|Author||Paul Valentine and Stephen Beckerman|
|Category||Family and Friendship|
This volume reveals that individuals in Amazonian cultures often disregard or reinterpret the marriage rules of their societies―rules that anthropologists previously thought reflected practice. It is the first book to consider not just what the rules are but how people in these societies negotiate, manipulate, and break them in choosing whom to marry.
Using ethnographic case studies that draw on previously unpublished material from well-known indigenous cultures, The Anthropology of Marriage in Lowland South America defies the tendency to focus only on the social structure of kinship and marriage that is so common in kinship studies. Instead, the contributors to this volume examine the people that conform to or deviate from that structure and their reasons for doing so. They look not only at deviations in kinship behavior motivated by gender, economics, politics, history, ecology, and sentimentality but also at how globalization and modernization are changing the ancestral norms and values themselves. This is a richly diverse portrayal of agency and individual choice alongside normative kinship and marriage systems in a region that has long been central to anthropological studies of indigenous life.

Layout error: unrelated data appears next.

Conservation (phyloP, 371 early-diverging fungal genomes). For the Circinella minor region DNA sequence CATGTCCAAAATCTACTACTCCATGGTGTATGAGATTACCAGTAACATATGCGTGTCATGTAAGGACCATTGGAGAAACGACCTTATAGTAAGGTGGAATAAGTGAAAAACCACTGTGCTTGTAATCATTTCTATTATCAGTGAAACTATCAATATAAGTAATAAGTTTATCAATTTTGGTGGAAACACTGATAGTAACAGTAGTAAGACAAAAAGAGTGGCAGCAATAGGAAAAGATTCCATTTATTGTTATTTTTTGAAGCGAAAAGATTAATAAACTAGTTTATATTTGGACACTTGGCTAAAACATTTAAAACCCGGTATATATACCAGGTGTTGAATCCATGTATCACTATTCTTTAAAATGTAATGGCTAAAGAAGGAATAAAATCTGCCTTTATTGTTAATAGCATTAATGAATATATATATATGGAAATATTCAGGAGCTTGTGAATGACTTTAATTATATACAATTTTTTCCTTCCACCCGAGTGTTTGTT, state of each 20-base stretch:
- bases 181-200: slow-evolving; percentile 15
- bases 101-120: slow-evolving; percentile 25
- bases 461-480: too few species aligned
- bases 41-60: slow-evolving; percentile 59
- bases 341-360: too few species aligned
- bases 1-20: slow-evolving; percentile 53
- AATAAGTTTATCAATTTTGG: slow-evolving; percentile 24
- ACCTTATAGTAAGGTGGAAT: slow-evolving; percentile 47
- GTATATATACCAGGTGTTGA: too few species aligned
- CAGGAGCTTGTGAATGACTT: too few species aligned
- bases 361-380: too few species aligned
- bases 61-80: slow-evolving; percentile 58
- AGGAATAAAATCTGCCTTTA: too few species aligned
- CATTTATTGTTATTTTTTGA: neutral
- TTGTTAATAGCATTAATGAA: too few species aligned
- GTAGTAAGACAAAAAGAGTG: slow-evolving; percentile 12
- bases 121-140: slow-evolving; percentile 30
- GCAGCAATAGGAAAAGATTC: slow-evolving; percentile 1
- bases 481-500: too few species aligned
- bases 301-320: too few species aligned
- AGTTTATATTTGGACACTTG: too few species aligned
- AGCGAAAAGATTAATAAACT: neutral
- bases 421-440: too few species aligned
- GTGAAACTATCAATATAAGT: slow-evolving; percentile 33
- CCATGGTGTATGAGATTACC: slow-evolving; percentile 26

Contributors: Catherine Alès | Stephen Beckerman | Janet Chernela | William Crocker | Rosemary Diaz-Szynkowicz | Pamela Irene Erickson | Alexander Mansutti-Rodriguez | Peluso, Daniela | François-René Picon | Dan Rosengren | Nalúa Rosa Silva Monterrey | Lionel Sims | Paul Valentine | James Yost